I have a great many “strong convictions” about conventions, or so I have discovered over the past week as I thought about this month’s Round Table topic. By “strong convictions” I mean to say baseless opinions about good design, how to achieve it, what works, what doesn’t, and a raft of other topics. It comes from knowing a lot of theory, but having little practice. In truth, I had a much longer and deeper post about conventions, user interface, and bringing non-gamers into a gameplay space. Lots of theory. Something I should probably stay away from.
I’ve also had my ass kicked by a strange combination of work, head cold, Animal Crossing, and Fraggles. The first two led me into not wanting to do much but enjoy the latter two. Also, Katamari. Hopefully more on some, or all, of these things in other posts… On with the conventioneering!
The first thing I’d like to do is forward a definition of a convention. A convention is an arbitrary pattern within any information space that is recognized and adopted by designers and users. Joel Spolsky refers to is as a “mental model” held by users and programs alike. If the mental models of two interacting entities match, then there is recognition and compatibility. If, however, they differ, there is confusion, frustration, and the need for at least one party to adapt. Invariably, the hard-coded model forces the other to change.
Conventions are a short hand in most design. They are a series of well recognized mental models that will provide a specific user-base access to your design. In UI, this is the 3D button, or the check box, or the underlined link. In games this is the right thumb-stick to move the camera, or the Tank-Healer-Assassin-Mage class system, or the Jump-On-Enemies-To-Kill-Them. If you use a convention, then your design can be understood with ease. If you subvert, invent, or break conventions then users must adapt to your system before they can fully use it.
Should conventions be used? Of course. Without conventional design there would be impenetrable barriers between technologies. People would never want new software, or hardware, or books, or music. Does using only conventions produce stale technology and design? Yes. Innovation demands new design, which leads to new conventions or adaptation of older ones. Are all widely accepted conventions representative of best methods? Of course not. Conventions are publicly agreed upon and are therefore often bloated and inefficient.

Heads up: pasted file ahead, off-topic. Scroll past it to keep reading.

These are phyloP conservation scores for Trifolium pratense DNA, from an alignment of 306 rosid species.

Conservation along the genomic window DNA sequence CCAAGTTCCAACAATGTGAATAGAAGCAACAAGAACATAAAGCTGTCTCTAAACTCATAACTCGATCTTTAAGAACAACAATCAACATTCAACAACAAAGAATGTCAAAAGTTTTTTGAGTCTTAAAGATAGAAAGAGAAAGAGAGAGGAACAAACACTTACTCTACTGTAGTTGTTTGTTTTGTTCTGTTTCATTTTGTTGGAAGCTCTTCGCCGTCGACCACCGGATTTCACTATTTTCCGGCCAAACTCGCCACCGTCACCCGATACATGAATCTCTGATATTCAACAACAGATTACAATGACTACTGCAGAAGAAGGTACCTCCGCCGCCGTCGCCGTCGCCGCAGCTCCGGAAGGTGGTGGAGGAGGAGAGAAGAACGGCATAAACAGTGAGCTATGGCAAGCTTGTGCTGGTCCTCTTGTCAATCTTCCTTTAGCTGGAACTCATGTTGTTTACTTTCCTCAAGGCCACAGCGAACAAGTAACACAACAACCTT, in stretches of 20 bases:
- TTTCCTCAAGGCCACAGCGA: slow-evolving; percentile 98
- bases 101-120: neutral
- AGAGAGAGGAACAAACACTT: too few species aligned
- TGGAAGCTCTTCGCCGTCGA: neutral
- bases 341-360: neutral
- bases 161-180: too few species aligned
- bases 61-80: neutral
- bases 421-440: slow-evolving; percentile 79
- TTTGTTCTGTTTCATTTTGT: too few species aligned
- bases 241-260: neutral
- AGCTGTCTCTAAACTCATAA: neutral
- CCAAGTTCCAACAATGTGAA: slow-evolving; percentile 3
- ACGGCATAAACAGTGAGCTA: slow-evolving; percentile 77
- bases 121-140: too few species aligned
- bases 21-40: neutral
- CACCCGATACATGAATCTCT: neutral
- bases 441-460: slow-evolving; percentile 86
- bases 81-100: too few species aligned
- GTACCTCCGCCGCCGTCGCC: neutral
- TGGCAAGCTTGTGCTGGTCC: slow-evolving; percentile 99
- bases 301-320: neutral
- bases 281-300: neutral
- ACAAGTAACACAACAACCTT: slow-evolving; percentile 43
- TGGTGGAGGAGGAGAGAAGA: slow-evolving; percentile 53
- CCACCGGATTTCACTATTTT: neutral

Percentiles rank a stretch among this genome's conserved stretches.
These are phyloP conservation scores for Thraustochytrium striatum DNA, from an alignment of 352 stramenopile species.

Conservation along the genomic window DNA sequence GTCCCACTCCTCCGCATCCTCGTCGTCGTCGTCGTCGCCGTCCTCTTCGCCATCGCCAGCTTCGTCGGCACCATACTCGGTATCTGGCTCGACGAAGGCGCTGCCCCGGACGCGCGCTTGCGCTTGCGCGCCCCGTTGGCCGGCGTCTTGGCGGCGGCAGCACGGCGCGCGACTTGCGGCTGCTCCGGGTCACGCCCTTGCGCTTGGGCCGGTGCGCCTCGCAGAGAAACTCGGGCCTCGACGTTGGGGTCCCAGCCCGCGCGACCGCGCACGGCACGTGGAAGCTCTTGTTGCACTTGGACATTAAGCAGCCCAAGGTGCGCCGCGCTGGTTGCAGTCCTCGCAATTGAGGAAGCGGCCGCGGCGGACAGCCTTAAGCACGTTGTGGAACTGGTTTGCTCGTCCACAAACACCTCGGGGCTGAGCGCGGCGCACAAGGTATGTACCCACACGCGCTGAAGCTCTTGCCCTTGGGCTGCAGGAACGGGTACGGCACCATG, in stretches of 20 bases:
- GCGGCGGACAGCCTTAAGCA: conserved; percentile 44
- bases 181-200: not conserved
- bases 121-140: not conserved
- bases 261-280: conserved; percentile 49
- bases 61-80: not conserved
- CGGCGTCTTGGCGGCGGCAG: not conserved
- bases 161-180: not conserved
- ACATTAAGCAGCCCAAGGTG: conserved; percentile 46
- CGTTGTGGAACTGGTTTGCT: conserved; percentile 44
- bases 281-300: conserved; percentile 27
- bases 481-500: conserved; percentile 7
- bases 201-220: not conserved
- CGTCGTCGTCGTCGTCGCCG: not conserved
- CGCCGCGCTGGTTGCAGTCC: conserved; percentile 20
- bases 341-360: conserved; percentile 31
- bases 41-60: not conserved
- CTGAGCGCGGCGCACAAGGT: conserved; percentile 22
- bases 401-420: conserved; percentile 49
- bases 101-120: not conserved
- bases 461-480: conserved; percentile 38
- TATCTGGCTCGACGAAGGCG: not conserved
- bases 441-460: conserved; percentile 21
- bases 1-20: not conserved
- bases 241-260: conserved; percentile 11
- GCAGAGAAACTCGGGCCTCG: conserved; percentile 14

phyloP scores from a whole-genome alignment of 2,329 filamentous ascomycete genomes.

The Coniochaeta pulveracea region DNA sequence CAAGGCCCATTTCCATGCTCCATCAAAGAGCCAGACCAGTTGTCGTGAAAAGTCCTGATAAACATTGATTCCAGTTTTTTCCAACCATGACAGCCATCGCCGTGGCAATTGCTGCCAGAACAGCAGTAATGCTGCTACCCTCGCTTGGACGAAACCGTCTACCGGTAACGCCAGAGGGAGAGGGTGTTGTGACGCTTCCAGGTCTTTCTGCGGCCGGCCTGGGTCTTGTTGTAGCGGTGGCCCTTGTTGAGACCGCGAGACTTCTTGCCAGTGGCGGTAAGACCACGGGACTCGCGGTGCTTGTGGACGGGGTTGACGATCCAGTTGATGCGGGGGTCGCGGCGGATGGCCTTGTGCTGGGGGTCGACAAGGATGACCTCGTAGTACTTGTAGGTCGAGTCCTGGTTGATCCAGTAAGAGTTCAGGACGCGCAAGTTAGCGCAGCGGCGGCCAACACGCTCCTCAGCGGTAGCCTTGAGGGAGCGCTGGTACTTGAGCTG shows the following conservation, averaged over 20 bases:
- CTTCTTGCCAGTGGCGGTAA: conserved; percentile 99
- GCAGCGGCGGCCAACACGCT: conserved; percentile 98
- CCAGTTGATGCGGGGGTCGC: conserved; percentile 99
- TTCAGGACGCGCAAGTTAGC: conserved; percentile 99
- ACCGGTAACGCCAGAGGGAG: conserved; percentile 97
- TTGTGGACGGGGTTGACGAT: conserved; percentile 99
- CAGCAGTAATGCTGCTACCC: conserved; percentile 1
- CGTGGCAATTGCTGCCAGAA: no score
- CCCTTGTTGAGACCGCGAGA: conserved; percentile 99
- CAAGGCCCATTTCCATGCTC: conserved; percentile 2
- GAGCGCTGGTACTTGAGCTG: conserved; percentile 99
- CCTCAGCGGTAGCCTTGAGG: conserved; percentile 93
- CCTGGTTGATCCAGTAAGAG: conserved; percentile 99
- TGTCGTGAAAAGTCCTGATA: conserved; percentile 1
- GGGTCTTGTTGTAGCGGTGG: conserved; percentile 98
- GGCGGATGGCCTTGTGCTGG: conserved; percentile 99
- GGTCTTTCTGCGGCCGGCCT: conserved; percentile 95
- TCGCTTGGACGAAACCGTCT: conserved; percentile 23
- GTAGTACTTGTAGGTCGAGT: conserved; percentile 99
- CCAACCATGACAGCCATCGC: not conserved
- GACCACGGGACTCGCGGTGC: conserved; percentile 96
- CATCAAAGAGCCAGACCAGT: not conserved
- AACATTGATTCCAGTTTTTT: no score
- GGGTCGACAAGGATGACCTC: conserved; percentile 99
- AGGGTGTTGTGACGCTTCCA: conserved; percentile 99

Can you do better? Should you try? I would have to say that sometimes you should. But mostly you shouldn’t. If you are trying to create something mainstream you need to use conventions that are broad, intimately understood, and easy to learn or teach. New conventions are none of these things. New conventions are for narrow audiences, cutting edge design, and the leaders of the pack. The middle 80% won’t go near your work until everyone else is doing the same thing. So how do you win? How do you innovate without alienating?
Saving the Baby
My first example of new design, focused on the mainstream, that appears to buck convention is the iPod. Apple’s little music player that could. But what makes the iPod so special? Is it sleek physical design, or funky advertising? Does success come from supporting software and media, or a brand name backing? I would argue that there is one thing that caused the iPod to stand above the competition, both past and present (excepting the Zune, jury’s still out on that one). Interface.
Apple innovated by adopting broad, and unused (by MP3 players of the time), interface conventions to make navigation easy. By utilizing the same principles as a dial, users were easily able to understand and better navigate the information provided through the touch wheel. By providing a familiar file system, and a large screen, the information could be clearly displayed. The difference between the iPod and its competitors became ease of use through a non-cryptic interface.
And this line of thinking follows into today, and games, through the Wii. By subverting existing interface conventions Nintendo intends to make video games accessible to a broader demographic. The controller is a remote, found in nearly every couch across America. Everyone from your 2 year-old nephew to your 96 year-old grandmother knows how to operate a remote.
The primary interface the remote provides is a point-and-click system. No more highlighting with the left hand and selecting with the right. Just point at the screen, and click. Even movement is a convention we understand far better than current game controls. How many people, when swinging a sword, or tennis racket, thinks about twitching their thumbs? It is easier to have the interface be the action.
Engineering has let us remove some of the layers of interface. We don’t need to invent new conventions to create new forms of digital play. Sometimes it is as easy as finding old conventions – hidden conventions – that make more sense. It is simplicity through better conventions.
Additional reading includes Joel Spolsky’s online book User Interface Design for Programmers. If the idea of creating an interface has ever scared you, confused you, or caused you to pull your hair out, then you should read this.